Supply Chain Shipping Hell: ‘Just Get Me a Box’ Says Logistics Manager, by Mike Mish Shedlock

Shipping containers stacked high on container ships have become the symbol of international commerce. Now that trade is grinding to a half because of container supply constraints. From Mike Mish Shedlock at mishtalk.com:

Two years ago, the cost for a 40-foot container to transport goods from Asia to the U.S was under $2,000. Today it’s as much as $25,000.

When I saw this Bloomberg headline I thought it was about cardboard boxes. Instead, ‘Just Get Me a Box‘ is about shipping containers.

It’s mid-August, and logistics manager RoxAnne Thomas’s phone won’t stop pinging. Her faucets, sinks, and toilets are waylaid near Shanghai, snagged in Vancouver, and buried under a pile of shipping containers in a rail yard outside Chicago.

“Every step of the process, there’s still backlog,” said Thomas, 41, in one of several interviews from late July through August. “The beginning of the supply chain in China—I don’t think that’s going to get better for a year.” And the outlook more broadly? “A year and a half before things are truly back to normal.”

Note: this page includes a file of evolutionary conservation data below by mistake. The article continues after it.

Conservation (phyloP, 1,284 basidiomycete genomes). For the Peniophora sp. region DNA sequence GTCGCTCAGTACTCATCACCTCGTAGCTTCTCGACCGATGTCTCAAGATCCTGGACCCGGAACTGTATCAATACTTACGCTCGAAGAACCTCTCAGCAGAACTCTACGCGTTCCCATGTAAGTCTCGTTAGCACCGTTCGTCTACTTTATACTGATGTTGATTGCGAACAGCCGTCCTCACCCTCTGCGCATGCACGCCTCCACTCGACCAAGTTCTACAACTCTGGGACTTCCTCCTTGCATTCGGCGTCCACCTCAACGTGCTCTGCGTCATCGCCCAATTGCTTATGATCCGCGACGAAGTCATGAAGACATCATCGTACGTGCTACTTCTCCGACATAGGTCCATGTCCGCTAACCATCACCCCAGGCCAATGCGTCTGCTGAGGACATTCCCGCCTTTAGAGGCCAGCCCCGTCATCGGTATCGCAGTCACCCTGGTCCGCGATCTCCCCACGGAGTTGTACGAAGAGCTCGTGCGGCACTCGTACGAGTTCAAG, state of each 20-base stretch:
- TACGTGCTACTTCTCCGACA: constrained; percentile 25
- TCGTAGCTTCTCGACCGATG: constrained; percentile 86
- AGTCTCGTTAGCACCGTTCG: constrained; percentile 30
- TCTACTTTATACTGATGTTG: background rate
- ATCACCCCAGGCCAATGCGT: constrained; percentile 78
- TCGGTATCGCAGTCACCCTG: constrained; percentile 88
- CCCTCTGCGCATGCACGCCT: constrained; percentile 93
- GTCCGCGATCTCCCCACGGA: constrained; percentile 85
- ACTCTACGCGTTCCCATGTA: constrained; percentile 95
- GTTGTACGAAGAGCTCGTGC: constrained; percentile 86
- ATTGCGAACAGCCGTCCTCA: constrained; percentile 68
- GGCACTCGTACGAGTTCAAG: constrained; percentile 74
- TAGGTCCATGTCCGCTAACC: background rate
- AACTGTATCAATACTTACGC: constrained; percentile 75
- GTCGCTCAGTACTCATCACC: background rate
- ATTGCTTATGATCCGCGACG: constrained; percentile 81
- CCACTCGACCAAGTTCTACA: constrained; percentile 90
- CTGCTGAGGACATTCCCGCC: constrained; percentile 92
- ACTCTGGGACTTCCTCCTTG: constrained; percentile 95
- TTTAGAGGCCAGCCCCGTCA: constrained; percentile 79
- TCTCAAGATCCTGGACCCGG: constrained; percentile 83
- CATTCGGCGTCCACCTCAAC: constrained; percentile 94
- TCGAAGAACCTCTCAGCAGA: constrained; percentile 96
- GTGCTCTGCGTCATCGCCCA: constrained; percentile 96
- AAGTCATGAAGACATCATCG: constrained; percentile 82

Although the pandemic has shuttered factories and shaken supplies of raw materials, Thomas’s chief challenge is freight, and it starts with what used to be cheap, plentiful commodities: shipping containers.

Two years ago, a 40-foot container cost less than $2,000 to transport goods from Asia to the U.S. Today the service fetches as much as $25,000 if an importer pays a premium for on-time delivery, which is a luxury.

The fear is we’re ordering all this stuff for demand, and the demand is going to fizzle out before the product gets here,” Thomas says. With summer winding down, the big test of the global trading system’s resilience might still be ahead.

Bloomberg also reports Commodity Shipping Rates Post Biggest Daily Gain in a Decade

Average rates for giant Capesize bulk carriers — which can carry products like coal, iron ore and grains — jumped by $6,700 a day on Monday, the most since 2010, as owners continue to benefit from strong demand for raw materials. The rally extended Tuesday, pushing the daily rate to almost $53,700, the highest level in 11 years, Baltic Exchange data show.

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